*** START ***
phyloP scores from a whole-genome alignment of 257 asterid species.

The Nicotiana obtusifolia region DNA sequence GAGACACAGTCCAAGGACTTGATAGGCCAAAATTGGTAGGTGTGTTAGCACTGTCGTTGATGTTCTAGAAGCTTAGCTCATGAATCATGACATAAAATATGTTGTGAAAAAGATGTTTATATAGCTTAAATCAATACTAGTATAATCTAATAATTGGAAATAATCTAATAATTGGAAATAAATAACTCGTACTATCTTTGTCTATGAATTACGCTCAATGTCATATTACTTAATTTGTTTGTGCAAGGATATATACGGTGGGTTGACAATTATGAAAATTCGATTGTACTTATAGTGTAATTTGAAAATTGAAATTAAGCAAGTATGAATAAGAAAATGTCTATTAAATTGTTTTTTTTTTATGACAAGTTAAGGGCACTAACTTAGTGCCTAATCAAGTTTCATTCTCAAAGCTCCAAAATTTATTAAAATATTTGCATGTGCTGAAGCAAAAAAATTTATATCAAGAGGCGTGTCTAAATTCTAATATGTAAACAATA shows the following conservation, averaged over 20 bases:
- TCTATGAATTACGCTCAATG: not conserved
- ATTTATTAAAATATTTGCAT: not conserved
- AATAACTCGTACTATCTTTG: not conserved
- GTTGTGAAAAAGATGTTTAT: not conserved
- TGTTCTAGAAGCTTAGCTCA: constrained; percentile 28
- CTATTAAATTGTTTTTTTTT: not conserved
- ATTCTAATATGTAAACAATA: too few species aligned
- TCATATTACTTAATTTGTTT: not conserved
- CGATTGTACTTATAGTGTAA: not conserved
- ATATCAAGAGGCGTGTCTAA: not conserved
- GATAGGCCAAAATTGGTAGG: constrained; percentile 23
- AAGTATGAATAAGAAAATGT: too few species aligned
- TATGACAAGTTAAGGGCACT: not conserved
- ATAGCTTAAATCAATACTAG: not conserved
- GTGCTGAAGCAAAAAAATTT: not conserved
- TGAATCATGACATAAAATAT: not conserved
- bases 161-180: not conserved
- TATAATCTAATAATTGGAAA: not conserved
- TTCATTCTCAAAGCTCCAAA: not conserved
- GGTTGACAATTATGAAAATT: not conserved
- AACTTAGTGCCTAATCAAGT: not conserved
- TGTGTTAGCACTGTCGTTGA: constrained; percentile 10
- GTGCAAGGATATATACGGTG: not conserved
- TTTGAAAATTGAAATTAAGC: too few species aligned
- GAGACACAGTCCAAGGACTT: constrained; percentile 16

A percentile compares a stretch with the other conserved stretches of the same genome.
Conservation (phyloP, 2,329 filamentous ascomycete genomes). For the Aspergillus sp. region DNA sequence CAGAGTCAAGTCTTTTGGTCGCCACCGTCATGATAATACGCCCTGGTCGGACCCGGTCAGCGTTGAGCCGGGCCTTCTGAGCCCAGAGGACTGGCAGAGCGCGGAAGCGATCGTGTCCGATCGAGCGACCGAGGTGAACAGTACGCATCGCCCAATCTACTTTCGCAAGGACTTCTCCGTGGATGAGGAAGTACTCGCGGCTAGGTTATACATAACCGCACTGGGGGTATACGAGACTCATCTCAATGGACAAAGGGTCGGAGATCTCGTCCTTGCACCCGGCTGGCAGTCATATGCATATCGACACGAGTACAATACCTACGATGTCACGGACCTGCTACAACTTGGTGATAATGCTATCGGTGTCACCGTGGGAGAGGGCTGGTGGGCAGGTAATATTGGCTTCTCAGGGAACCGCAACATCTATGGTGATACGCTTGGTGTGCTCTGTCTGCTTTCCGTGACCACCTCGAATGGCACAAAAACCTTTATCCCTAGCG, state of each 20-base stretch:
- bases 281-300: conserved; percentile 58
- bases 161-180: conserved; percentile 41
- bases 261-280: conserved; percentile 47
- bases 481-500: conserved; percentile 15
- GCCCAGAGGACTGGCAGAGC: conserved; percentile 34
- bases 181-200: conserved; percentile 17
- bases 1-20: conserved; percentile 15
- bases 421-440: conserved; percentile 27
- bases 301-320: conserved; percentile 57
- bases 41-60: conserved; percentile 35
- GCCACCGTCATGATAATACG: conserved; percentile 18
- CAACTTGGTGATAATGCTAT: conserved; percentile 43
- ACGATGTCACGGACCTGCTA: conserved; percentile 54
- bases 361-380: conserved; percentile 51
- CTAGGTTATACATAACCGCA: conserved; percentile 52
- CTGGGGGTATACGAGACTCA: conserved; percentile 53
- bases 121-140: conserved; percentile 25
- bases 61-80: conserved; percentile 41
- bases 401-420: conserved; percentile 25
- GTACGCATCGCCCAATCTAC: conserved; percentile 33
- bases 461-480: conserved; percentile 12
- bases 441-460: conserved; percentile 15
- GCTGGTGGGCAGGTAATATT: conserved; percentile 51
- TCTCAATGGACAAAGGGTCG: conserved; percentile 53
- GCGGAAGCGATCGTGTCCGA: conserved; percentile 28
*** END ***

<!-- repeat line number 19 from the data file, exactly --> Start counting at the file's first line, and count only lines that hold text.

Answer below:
- bases 161-180: not conserved